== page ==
CPR changes

More focus on chest compressions

More focus on chest compressions

February 20, 2006|by JULIE E. GREENE

Helping someone who appears to have stopped breathing, whose heart isn't beating and is unresponsive can be a traumatic enough experience.

To improve the chances of helping someone and make the experience easier for potential rescuers, especially nonprofessionals, the American Heart Association has made some changes to cardiopulmonary resuscitation (CPR) and emergency cardiovascular care guidelines.

AHA officials decided to put more emphasis on chest compressions than mouth-to-mouth resuscitation.

Compressing the chest circulates oxygenated blood to the brain, says Joanne Hirsch. Hirsch, of Silver Spring, Md., is a long-time AHA volunteer who teaches CPR to CPR instructors and community members.


"The change has shown that the superior delivery of oxygenated blood to the brain is accomplished through more compressions and less focus on ventilation," Hirsch says. With chest compressions, the brain gets 25 percent to 30 percent of the oxygenated blood it would normally get, Hirsch says.

"We don't even like one minute to go by" without oxygenated blood getting to the brain, Hirsch says. After four minutes without oxygenated blood, brain cells begin to die.

A rescuer doing chest compressions is acting like the heart, says Cindy Earle, coordinator of community health education at Washington County Hospital and a registered nurse who teaches CPR.

AHA studies have shown that limiting interruptions to chest compressions can improve the chances for survival, Earle says.

To dramatically increase the survival rate for adults from 2 percent to 40 percent, CPR and an AED should be used, Earle says. Some basic CPR training involves defibrillator use.

Earle encourages people to get CPR training to give victims a better chance of survival.

The previous recommendation for a lone rescuer to provide CPR outside a health-care facility was to do 15 chest compressions to two breaths.

The new recommendations, issued in December, call for a lone rescuer to provide 30 chest compressions to two breaths for adults, children and infants, according to Hirsch and Currents, an AHA publication.

The new recommendations for basic life support classes are to begin being taught as of July 1, Hirsch says.


Also, nonprofessional rescuers will no longer be taught to look for a pulse or signs of circulation before beginning CPR.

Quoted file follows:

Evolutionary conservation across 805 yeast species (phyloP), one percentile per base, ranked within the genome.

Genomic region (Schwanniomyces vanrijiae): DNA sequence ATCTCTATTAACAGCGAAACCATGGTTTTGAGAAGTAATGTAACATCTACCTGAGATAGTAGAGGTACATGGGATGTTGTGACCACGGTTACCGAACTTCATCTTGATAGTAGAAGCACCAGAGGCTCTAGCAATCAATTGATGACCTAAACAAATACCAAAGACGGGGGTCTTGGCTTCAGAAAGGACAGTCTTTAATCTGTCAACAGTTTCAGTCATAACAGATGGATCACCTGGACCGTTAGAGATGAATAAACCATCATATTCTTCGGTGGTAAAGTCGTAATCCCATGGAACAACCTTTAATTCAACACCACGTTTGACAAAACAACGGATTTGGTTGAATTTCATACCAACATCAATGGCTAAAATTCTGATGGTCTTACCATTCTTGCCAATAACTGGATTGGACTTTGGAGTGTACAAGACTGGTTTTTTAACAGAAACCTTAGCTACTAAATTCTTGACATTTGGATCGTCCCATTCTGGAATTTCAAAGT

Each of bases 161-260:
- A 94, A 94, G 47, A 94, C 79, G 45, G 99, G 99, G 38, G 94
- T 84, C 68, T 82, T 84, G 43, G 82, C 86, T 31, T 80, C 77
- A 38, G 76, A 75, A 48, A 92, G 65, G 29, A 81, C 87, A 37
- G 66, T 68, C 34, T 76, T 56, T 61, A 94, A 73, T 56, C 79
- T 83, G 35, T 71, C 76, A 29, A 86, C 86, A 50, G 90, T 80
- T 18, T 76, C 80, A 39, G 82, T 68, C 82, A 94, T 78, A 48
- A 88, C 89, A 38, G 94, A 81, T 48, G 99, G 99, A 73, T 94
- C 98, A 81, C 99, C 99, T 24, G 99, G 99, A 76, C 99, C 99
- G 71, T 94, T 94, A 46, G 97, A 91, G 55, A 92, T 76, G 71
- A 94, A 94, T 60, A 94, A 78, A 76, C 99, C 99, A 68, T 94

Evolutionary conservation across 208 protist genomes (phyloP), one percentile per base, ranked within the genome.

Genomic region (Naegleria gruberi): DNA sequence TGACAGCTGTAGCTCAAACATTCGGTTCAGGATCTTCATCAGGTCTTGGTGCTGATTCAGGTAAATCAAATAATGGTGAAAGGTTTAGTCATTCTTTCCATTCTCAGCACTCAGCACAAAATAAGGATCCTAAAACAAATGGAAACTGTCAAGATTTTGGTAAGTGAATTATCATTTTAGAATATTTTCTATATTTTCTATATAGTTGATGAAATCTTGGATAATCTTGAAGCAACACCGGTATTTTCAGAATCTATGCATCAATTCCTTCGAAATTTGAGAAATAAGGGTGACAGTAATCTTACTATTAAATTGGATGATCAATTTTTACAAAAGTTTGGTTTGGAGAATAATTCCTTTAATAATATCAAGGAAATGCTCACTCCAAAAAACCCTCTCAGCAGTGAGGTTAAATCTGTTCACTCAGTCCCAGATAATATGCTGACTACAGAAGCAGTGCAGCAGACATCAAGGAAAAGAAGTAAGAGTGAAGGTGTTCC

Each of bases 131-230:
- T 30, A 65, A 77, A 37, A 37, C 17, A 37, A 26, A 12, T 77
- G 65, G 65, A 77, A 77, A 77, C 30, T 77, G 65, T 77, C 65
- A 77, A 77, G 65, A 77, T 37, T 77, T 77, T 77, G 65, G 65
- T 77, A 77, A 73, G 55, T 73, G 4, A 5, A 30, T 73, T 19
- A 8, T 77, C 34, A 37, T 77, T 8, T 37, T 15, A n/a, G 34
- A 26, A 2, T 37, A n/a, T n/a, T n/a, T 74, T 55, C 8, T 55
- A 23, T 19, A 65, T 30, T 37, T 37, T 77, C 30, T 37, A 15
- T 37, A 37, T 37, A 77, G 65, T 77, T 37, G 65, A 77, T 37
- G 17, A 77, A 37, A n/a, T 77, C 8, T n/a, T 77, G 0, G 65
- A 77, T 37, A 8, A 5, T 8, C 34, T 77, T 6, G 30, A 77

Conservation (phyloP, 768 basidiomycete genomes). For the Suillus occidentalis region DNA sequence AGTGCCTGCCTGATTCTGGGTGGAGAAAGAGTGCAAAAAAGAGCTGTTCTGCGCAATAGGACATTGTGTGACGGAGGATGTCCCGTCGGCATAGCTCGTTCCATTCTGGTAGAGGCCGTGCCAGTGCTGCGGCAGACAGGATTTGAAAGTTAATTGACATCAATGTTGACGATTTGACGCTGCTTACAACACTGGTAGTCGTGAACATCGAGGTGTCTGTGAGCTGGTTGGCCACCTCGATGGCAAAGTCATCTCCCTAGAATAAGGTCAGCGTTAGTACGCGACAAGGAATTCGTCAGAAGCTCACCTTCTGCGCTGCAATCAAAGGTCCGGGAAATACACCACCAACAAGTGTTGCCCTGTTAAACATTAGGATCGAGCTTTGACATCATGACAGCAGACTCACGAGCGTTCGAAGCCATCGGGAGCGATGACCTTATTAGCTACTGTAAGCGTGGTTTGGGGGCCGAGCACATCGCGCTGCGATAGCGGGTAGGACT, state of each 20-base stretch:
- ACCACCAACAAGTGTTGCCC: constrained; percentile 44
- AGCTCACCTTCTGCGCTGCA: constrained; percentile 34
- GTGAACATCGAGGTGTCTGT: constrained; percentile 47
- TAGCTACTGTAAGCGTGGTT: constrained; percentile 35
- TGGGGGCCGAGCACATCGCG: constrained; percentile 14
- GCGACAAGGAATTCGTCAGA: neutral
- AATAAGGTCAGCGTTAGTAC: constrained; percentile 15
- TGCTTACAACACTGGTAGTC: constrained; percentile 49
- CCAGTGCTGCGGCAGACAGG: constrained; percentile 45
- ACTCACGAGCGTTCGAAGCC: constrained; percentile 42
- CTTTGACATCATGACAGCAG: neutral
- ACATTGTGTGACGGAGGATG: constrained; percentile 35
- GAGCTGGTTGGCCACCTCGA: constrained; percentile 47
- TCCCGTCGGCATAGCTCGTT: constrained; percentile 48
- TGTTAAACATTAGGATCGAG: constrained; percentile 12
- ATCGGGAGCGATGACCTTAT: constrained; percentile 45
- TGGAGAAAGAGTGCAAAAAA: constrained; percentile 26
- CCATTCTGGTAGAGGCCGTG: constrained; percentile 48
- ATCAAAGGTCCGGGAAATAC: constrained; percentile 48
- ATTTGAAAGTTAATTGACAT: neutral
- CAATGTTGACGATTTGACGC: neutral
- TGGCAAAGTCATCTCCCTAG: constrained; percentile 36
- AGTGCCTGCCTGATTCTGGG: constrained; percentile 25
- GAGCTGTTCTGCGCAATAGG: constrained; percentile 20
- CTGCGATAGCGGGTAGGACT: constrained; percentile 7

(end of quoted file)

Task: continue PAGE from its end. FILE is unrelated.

Not checking for a pulse was a change made in 2000. Looking for a pulse can waste time and can result in errors, Hirsch says.

Instead nonprofessionals were told to look for signs of circulation, including normal breathing, coughing or movement, Earle says.

Now AHA officials don't want laypeople to even look for signs of circulation, instead beginning immediately with two breaths and starting the 30 chest compressions, Earle says.

"Minimal harm can be done by providing chest compressions when they are not needed," Earle says.

To start CPR, it's still important to think of ABC - airway, breathing, circulation, Hirsch says.

Clear the airway, including making sure the tongue isn't blocking air.

Then tilt the head back, lift the chin and provide two breaths.

To give a chest compression, place the heal of your hand in the center of the person's chest between the nipples. Place your other hand on top of your first hand, keeping your fingers off the chest. The elbows should be locked as you press as deeply as you can comfortably press. Hirsch says 1.5 to 2 inches on an adult is a good target, but you don't have a ruler so just press as hard as you can. Relax just long enough after each compression to allow the chest to recoil or come back to its original position.

Chest compressions should be given quickly, at a rate of 100 per minute, Hirsch says.

Before you begin CPR, call 911.

Often a 911 dispatcher will tell a layperson what to do in an emergency, perhaps just chest compressions, Hirsch says.

In Washington County, 911 dispatchers will give people instructions for a variety of emergencies before emergency personnel arrive, says Chief Bardona Woods, chief of communications for Washington County Fire & Rescue Communications.

"We assume they don't know how to do (CPR). We tell them how to do it," Woods said. If someone says they know how to do CPR, the dispatcher will stay on the line in case they need assistance before the ambulance arrives.

To learn more

To register for a CPR course through Washington County Hospital or request a CPR instructor to come to your place of work to provide training, call 301-790-8907.

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